Re: [MLS] Use Cases for avoiding Forward Secrecy

Jon Millican <> Thu, 01 March 2018 17:00 UTC

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From: Jon Millican <>
To: Phillip Hallam-Baker <>, Russ Housley <>
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Thread-Topic: [MLS] Use Cases for avoiding Forward Secrecy
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Subject: Re: [MLS] Use Cases for avoiding Forward Secrecy
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If the question is about whether MLS should support forward secrecy in the first place, I think consumer E2E messaging applications provide a good use case for this. The threat model that we tend to take here is that the user has limited trust in the service provider. In this situation, the security properties provided by TLS are almost moot, as TLS only protects you as far as the service provider anyway.

Ephemerality is a very common property in such apps, with the explicit goal that messages not be accessible after a certain period. Even without ephemerality, I believe that most messaging support message deletion. In such situations, forward secrecy is very desirable, as it ensures that if keys or any device state do leak at any moment (be it from an exploit, somebody imaging a device, or a temporary bug in the app itself), users’ old messages can at least remain secret, even if the provider had retained all of their ciphertexts. This also leads to a similar case for Post-Compromise Security, in that secrecy can be recovered even after any sort of key leakage: although in this case the argument applies even when no messages are ever deleted.

On 01/03/2018, 16:35, "MLS on behalf of Phillip Hallam-Baker" <<> on behalf of<>> wrote:

On Thu, Mar 1, 2018 at 10:11 AM, Russ Housley <<>> wrote:

Generally, I think the right answer to these, however, isn't to modify the messaging protocol but rather to add that functionality on the messaging app over the top. That also is a much easier way to do new device history sync

This is similar to the approach used in some email environments.  The email message is decrypted for reading, and then encrypted in a separate archive key for storage.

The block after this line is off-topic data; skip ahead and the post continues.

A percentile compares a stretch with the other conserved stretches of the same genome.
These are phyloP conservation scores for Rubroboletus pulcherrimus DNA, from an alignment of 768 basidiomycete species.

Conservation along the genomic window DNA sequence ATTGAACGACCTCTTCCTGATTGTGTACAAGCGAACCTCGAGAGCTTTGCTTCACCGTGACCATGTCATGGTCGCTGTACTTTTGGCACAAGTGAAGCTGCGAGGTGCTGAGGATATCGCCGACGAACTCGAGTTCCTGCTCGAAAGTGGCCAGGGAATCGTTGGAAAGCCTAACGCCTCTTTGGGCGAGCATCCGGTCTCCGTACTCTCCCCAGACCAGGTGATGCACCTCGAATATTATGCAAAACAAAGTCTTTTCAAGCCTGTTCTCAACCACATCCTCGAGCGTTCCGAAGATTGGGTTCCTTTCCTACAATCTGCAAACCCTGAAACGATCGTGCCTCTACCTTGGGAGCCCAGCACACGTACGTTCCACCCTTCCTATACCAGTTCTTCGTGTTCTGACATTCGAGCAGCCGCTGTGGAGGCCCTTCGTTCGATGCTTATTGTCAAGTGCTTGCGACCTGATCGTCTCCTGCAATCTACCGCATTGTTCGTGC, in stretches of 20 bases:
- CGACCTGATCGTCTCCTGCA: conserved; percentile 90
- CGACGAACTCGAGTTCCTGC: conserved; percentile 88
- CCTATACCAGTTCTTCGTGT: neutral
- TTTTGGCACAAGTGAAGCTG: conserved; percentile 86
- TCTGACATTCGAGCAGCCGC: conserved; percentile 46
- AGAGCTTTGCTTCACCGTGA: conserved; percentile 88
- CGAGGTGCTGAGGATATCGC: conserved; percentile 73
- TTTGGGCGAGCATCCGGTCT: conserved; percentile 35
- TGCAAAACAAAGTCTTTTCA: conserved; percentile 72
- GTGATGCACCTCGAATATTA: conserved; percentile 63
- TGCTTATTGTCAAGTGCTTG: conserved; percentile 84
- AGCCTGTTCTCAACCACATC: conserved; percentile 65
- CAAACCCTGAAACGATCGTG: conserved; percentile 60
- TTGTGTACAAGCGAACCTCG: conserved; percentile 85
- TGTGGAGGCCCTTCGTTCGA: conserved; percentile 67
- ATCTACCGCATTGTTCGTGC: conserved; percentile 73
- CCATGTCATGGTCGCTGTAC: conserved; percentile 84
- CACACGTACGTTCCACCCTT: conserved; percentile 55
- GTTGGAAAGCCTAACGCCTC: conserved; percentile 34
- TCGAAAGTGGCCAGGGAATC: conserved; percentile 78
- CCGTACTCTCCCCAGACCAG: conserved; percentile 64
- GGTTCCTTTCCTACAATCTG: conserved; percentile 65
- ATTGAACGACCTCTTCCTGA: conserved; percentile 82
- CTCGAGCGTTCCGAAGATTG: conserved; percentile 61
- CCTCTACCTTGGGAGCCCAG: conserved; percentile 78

​It is a valid approach and it might be the right approach.
​But what we have right now is a rather complex proposal that may or may not be correct and may or may not be addressing the real requirements and may or may not be addressing them in the most straightforward fashion.

So far I have seen a lot of defensive responses and one individual whose behavior was bullying. Now the fact that I cannot be bullied out of my opinions does not make ​the experience of people making personal attacks any more pleasant for me.

More importantly, I am concerned that what has been more or less explicitly stated is 'we have our proposal and if you don't like it then bog off'.

I don't think that language encourages honest debate about the limitations of the proposal or identifying the flaws.

I would much rather the IETF endorse no proposal than one that only navigates the process because a group of bullies shouted down anyone who was critical of it. We saw that happen with DANE we saw it happen with CBOR. CBOR does work but the consequence of shutting down the voices saying that we needed a binary format that precisely matches the semantics of JSON is that we had to spin up a separate COSE working group to repeat the work of JOSE rather than simply apply the encoding.

The assumption of most here is that the requirements are easy and the cryptography is hard. That is precisely the wrong way round. If we really understand what the requirements are, the cryptography follows almost directly. It is getting to the understanding of the requirements that is the hard part.